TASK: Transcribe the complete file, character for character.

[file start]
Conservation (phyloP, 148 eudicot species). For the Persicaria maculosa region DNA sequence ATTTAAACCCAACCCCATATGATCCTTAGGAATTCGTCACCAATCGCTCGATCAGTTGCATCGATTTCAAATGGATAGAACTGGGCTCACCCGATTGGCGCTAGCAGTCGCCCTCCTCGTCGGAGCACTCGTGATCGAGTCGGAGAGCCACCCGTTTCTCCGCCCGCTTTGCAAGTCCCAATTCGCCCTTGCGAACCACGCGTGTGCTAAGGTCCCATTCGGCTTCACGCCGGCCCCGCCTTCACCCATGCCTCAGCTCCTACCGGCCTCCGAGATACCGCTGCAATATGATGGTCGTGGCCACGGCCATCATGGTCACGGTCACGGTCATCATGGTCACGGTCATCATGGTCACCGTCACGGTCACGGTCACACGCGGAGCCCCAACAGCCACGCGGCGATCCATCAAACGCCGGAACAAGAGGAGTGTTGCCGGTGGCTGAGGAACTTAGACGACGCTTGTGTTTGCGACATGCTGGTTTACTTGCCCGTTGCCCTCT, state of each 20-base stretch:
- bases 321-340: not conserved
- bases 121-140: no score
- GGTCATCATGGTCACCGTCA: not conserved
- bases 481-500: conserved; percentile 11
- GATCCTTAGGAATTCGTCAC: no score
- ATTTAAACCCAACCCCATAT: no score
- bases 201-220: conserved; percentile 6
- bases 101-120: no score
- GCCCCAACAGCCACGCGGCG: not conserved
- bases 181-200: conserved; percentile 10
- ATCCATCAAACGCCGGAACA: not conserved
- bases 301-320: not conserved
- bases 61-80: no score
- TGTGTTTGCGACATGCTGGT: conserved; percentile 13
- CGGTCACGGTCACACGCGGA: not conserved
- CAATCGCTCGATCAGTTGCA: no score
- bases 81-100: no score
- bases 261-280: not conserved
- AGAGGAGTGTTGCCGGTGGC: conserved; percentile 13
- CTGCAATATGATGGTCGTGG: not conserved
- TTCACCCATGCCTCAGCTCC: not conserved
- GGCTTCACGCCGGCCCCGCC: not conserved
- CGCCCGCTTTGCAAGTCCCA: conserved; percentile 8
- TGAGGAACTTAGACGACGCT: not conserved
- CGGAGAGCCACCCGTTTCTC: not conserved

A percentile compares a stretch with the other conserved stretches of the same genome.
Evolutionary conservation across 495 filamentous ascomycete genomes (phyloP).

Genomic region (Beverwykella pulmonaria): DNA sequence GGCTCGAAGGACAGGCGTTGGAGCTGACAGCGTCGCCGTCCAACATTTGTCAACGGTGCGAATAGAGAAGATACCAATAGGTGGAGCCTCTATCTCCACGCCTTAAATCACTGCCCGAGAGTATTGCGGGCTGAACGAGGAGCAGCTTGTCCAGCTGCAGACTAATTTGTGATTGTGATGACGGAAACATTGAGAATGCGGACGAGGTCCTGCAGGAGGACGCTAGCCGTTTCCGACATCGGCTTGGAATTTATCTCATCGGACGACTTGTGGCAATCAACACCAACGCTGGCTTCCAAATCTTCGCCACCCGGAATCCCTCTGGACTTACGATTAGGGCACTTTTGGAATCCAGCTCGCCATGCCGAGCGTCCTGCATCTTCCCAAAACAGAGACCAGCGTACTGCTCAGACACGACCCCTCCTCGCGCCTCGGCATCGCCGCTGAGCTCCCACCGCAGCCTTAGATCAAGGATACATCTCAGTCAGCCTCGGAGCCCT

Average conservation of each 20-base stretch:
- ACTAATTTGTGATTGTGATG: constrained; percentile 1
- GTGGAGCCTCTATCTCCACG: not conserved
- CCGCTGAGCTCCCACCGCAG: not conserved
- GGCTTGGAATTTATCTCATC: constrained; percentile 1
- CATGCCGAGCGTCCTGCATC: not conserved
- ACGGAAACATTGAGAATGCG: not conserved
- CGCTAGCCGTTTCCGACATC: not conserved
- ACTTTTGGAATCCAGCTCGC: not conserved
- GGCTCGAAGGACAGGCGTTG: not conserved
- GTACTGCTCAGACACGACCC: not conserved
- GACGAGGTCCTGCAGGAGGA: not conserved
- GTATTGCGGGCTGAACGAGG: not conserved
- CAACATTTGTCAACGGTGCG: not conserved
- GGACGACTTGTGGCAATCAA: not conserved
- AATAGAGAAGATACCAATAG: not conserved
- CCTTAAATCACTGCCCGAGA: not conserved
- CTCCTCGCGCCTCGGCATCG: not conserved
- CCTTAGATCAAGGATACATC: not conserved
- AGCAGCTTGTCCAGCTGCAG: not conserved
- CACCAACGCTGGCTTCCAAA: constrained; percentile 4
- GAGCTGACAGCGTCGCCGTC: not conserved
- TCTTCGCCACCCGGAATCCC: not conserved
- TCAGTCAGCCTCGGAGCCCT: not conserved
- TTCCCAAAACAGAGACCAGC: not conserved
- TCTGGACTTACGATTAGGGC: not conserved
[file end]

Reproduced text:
Conservation (phyloP, 148 eudicot species). For the Persicaria maculosa region DNA sequence ATTTAAACCCAACCCCATATGATCCTTAGGAATTCGTCACCAATCGCTCGATCAGTTGCATCGATTTCAAATGGATAGAACTGGGCTCACCCGATTGGCGCTAGCAGTCGCCCTCCTCGTCGGAGCACTCGTGATCGAGTCGGAGAGCCACCCGTTTCTCCGCCCGCTTTGCAAGTCCCAATTCGCCCTTGCGAACCACGCGTGTGCTAAGGTCCCATTCGGCTTCACGCCGGCCCCGCCTTCACCCATGCCTCAGCTCCTACCGGCCTCCGAGATACCGCTGCAATATGATGGTCGTGGCCACGGCCATCATGGTCACGGTCACGGTCATCATGGTCACGGTCATCATGGTCACCGTCACGGTCACGGTCACACGCGGAGCCCCAACAGCCACGCGGCGATCCATCAAACGCCGGAACAAGAGGAGTGTTGCCGGTGGCTGAGGAACTTAGACGACGCTTGTGTTTGCGACATGCTGGTTTACTTGCCCGTTGCCCTCT, state of each 20-base stretch:
- bases 321-340: not conserved
- bases 121-140: no score
- GGTCATCATGGTCACCGTCA: not conserved
- bases 481-500: conserved; percentile 11
- GATCCTTAGGAATTCGTCAC: no score
- ATTTAAACCCAACCCCATAT: no score
- bases 201-220: conserved; percentile 6
- bases 101-120: no score
- GCCCCAACAGCCACGCGGCG: not conserved
- bases 181-200: conserved; percentile 10
- ATCCATCAAACGCCGGAACA: not conserved
- bases 301-320: not conserved
- bases 61-80: no score
- TGTGTTTGCGACATGCTGGT: conserved; percentile 13
- CGGTCACGGTCACACGCGGA: not conserved
- CAATCGCTCGATCAGTTGCA: no score
- bases 81-100: no score
- bases 261-280: not conserved
- AGAGGAGTGTTGCCGGTGGC: conserved; percentile 13
- CTGCAATATGATGGTCGTGG: not conserved
- TTCACCCATGCCTCAGCTCC: not conserved
- GGCTTCACGCCGGCCCCGCC: not conserved
- CGCCCGCTTTGCAAGTCCCA: conserved; percentile 8
- TGAGGAACTTAGACGACGCT: not conserved
- CGGAGAGCCACCCGTTTCTC: not conserved

A percentile compares a stretch with the other conserved stretches of the same genome.
Evolutionary conservation across 495 filamentous ascomycete genomes (phyloP).

Genomic region (Beverwykella pulmonaria): DNA sequence GGCTCGAAGGACAGGCGTTGGAGCTGACAGCGTCGCCGTCCAACATTTGTCAACGGTGCGAATAGAGAAGATACCAATAGGTGGAGCCTCTATCTCCACGCCTTAAATCACTGCCCGAGAGTATTGCGGGCTGAACGAGGAGCAGCTTGTCCAGCTGCAGACTAATTTGTGATTGTGATGACGGAAACATTGAGAATGCGGACGAGGTCCTGCAGGAGGACGCTAGCCGTTTCCGACATCGGCTTGGAATTTATCTCATCGGACGACTTGTGGCAATCAACACCAACGCTGGCTTCCAAATCTTCGCCACCCGGAATCCCTCTGGACTTACGATTAGGGCACTTTTGGAATCCAGCTCGCCATGCCGAGCGTCCTGCATCTTCCCAAAACAGAGACCAGCGTACTGCTCAGACACGACCCCTCCTCGCGCCTCGGCATCGCCGCTGAGCTCCCACCGCAGCCTTAGATCAAGGATACATCTCAGTCAGCCTCGGAGCCCT

Average conservation of each 20-base stretch:
- ACTAATTTGTGATTGTGATG: constrained; percentile 1
- GTGGAGCCTCTATCTCCACG: not conserved
- CCGCTGAGCTCCCACCGCAG: not conserved
- GGCTTGGAATTTATCTCATC: constrained; percentile 1
- CATGCCGAGCGTCCTGCATC: not conserved
- ACGGAAACATTGAGAATGCG: not conserved
- CGCTAGCCGTTTCCGACATC: not conserved
- ACTTTTGGAATCCAGCTCGC: not conserved
- GGCTCGAAGGACAGGCGTTG: not conserved
- GTACTGCTCAGACACGACCC: not conserved
- GACGAGGTCCTGCAGGAGGA: not conserved
- GTATTGCGGGCTGAACGAGG: not conserved
- CAACATTTGTCAACGGTGCG: not conserved
- GGACGACTTGTGGCAATCAA: not conserved
- AATAGAGAAGATACCAATAG: not conserved
- CCTTAAATCACTGCCCGAGA: not conserved
- CTCCTCGCGCCTCGGCATCG: not conserved
- CCTTAGATCAAGGATACATC: not conserved
- AGCAGCTTGTCCAGCTGCAG: not conserved
- CACCAACGCTGGCTTCCAAA: constrained; percentile 4
- GAGCTGACAGCGTCGCCGTC: not conserved
- TCTTCGCCACCCGGAATCCC: not conserved
- TCAGTCAGCCTCGGAGCCCT: not conserved
- TTCCCAAAACAGAGACCAGC: not conserved
- TCTGGACTTACGATTAGGGC: not conserved